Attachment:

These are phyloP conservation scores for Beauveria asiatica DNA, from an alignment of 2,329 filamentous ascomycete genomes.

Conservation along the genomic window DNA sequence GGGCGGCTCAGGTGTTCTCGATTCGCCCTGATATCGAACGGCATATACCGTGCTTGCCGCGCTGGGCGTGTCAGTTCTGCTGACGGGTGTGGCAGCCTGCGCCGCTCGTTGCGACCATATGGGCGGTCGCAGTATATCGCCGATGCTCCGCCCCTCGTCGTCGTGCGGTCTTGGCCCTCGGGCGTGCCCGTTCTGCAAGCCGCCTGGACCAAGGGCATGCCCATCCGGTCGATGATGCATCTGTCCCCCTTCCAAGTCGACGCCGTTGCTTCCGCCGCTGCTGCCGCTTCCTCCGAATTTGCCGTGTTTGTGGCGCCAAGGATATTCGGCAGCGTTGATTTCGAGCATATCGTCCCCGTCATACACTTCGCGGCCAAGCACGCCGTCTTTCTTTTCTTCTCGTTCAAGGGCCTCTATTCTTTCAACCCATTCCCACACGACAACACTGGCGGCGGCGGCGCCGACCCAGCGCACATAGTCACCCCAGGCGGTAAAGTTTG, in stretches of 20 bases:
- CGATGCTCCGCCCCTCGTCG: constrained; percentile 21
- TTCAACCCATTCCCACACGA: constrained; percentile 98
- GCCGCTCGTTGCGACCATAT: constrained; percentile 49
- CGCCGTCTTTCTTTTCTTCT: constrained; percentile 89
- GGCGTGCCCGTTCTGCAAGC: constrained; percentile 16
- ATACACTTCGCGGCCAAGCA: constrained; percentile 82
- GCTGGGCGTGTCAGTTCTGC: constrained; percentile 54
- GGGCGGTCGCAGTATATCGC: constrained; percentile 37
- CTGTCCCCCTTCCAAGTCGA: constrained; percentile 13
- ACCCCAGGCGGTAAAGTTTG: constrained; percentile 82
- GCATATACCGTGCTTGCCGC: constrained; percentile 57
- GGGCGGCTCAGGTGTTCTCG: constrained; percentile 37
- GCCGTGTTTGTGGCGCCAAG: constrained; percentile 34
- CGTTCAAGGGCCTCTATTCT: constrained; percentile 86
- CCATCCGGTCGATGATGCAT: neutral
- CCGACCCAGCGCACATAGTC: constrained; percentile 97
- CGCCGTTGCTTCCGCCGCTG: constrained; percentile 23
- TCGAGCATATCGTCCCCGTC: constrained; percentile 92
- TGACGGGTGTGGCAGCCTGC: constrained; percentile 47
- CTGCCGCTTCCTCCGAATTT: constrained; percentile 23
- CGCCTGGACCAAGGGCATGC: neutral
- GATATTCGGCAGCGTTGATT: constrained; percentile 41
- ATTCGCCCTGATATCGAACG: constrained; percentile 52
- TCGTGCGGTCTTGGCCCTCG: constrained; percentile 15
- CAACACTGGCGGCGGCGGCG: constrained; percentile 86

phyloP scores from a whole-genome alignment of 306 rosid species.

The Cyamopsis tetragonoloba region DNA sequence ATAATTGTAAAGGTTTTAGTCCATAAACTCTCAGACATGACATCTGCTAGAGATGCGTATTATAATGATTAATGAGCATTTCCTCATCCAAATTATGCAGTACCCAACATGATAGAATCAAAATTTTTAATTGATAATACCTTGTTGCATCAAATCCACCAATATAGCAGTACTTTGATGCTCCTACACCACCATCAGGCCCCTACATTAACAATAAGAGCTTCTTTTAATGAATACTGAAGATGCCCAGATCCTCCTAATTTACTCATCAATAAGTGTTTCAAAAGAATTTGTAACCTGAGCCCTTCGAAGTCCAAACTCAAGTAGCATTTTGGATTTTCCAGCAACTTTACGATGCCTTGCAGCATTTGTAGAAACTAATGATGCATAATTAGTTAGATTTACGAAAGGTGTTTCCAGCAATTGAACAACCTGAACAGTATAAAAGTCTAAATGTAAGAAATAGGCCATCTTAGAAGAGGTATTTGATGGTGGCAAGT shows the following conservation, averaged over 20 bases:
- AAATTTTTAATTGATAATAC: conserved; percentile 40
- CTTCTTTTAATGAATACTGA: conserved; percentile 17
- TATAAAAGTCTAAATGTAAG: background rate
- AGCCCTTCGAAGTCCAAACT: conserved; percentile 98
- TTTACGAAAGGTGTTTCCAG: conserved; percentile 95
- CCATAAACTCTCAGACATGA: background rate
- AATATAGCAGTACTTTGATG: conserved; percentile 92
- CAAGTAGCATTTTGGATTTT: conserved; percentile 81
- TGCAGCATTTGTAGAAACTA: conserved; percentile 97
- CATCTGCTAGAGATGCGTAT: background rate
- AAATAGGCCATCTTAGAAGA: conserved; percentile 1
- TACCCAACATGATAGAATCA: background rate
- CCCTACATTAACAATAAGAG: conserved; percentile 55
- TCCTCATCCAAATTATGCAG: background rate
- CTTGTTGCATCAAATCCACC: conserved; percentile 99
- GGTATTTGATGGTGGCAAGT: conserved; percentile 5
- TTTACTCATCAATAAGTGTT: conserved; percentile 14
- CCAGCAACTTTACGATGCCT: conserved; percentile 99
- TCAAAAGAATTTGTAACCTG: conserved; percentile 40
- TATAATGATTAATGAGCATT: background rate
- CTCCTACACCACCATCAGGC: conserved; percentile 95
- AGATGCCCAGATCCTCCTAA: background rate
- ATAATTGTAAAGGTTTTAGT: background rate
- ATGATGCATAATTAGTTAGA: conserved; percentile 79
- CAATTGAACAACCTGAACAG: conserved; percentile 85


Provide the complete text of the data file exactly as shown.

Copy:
These are phyloP conservation scores for Beauveria asiatica DNA, from an alignment of 2,329 filamentous ascomycete genomes.

Conservation along the genomic window DNA sequence GGGCGGCTCAGGTGTTCTCGATTCGCCCTGATATCGAACGGCATATACCGTGCTTGCCGCGCTGGGCGTGTCAGTTCTGCTGACGGGTGTGGCAGCCTGCGCCGCTCGTTGCGACCATATGGGCGGTCGCAGTATATCGCCGATGCTCCGCCCCTCGTCGTCGTGCGGTCTTGGCCCTCGGGCGTGCCCGTTCTGCAAGCCGCCTGGACCAAGGGCATGCCCATCCGGTCGATGATGCATCTGTCCCCCTTCCAAGTCGACGCCGTTGCTTCCGCCGCTGCTGCCGCTTCCTCCGAATTTGCCGTGTTTGTGGCGCCAAGGATATTCGGCAGCGTTGATTTCGAGCATATCGTCCCCGTCATACACTTCGCGGCCAAGCACGCCGTCTTTCTTTTCTTCTCGTTCAAGGGCCTCTATTCTTTCAACCCATTCCCACACGACAACACTGGCGGCGGCGGCGCCGACCCAGCGCACATAGTCACCCCAGGCGGTAAAGTTTG, in stretches of 20 bases:
- CGATGCTCCGCCCCTCGTCG: constrained; percentile 21
- TTCAACCCATTCCCACACGA: constrained; percentile 98
- GCCGCTCGTTGCGACCATAT: constrained; percentile 49
- CGCCGTCTTTCTTTTCTTCT: constrained; percentile 89
- GGCGTGCCCGTTCTGCAAGC: constrained; percentile 16
- ATACACTTCGCGGCCAAGCA: constrained; percentile 82
- GCTGGGCGTGTCAGTTCTGC: constrained; percentile 54
- GGGCGGTCGCAGTATATCGC: constrained; percentile 37
- CTGTCCCCCTTCCAAGTCGA: constrained; percentile 13
- ACCCCAGGCGGTAAAGTTTG: constrained; percentile 82
- GCATATACCGTGCTTGCCGC: constrained; percentile 57
- GGGCGGCTCAGGTGTTCTCG: constrained; percentile 37
- GCCGTGTTTGTGGCGCCAAG: constrained; percentile 34
- CGTTCAAGGGCCTCTATTCT: constrained; percentile 86
- CCATCCGGTCGATGATGCAT: neutral
- CCGACCCAGCGCACATAGTC: constrained; percentile 97
- CGCCGTTGCTTCCGCCGCTG: constrained; percentile 23
- TCGAGCATATCGTCCCCGTC: constrained; percentile 92
- TGACGGGTGTGGCAGCCTGC: constrained; percentile 47
- CTGCCGCTTCCTCCGAATTT: constrained; percentile 23
- CGCCTGGACCAAGGGCATGC: neutral
- GATATTCGGCAGCGTTGATT: constrained; percentile 41
- ATTCGCCCTGATATCGAACG: constrained; percentile 52
- TCGTGCGGTCTTGGCCCTCG: constrained; percentile 15
- CAACACTGGCGGCGGCGGCG: constrained; percentile 86

phyloP scores from a whole-genome alignment of 306 rosid species.

The Cyamopsis tetragonoloba region DNA sequence ATAATTGTAAAGGTTTTAGTCCATAAACTCTCAGACATGACATCTGCTAGAGATGCGTATTATAATGATTAATGAGCATTTCCTCATCCAAATTATGCAGTACCCAACATGATAGAATCAAAATTTTTAATTGATAATACCTTGTTGCATCAAATCCACCAATATAGCAGTACTTTGATGCTCCTACACCACCATCAGGCCCCTACATTAACAATAAGAGCTTCTTTTAATGAATACTGAAGATGCCCAGATCCTCCTAATTTACTCATCAATAAGTGTTTCAAAAGAATTTGTAACCTGAGCCCTTCGAAGTCCAAACTCAAGTAGCATTTTGGATTTTCCAGCAACTTTACGATGCCTTGCAGCATTTGTAGAAACTAATGATGCATAATTAGTTAGATTTACGAAAGGTGTTTCCAGCAATTGAACAACCTGAACAGTATAAAAGTCTAAATGTAAGAAATAGGCCATCTTAGAAGAGGTATTTGATGGTGGCAAGT shows the following conservation, averaged over 20 bases:
- AAATTTTTAATTGATAATAC: conserved; percentile 40
- CTTCTTTTAATGAATACTGA: conserved; percentile 17
- TATAAAAGTCTAAATGTAAG: background rate
- AGCCCTTCGAAGTCCAAACT: conserved; percentile 98
- TTTACGAAAGGTGTTTCCAG: conserved; percentile 95
- CCATAAACTCTCAGACATGA: background rate
- AATATAGCAGTACTTTGATG: conserved; percentile 92
- CAAGTAGCATTTTGGATTTT: conserved; percentile 81
- TGCAGCATTTGTAGAAACTA: conserved; percentile 97
- CATCTGCTAGAGATGCGTAT: background rate
- AAATAGGCCATCTTAGAAGA: conserved; percentile 1
- TACCCAACATGATAGAATCA: background rate
- CCCTACATTAACAATAAGAG: conserved; percentile 55
- TCCTCATCCAAATTATGCAG: background rate
- CTTGTTGCATCAAATCCACC: conserved; percentile 99
- GGTATTTGATGGTGGCAAGT: conserved; percentile 5
- TTTACTCATCAATAAGTGTT: conserved; percentile 14
- CCAGCAACTTTACGATGCCT: conserved; percentile 99
- TCAAAAGAATTTGTAACCTG: conserved; percentile 40
- TATAATGATTAATGAGCATT: background rate
- CTCCTACACCACCATCAGGC: conserved; percentile 95
- AGATGCCCAGATCCTCCTAA: background rate
- ATAATTGTAAAGGTTTTAGT: background rate
- ATGATGCATAATTAGTTAGA: conserved; percentile 79
- CAATTGAACAACCTGAACAG: conserved; percentile 85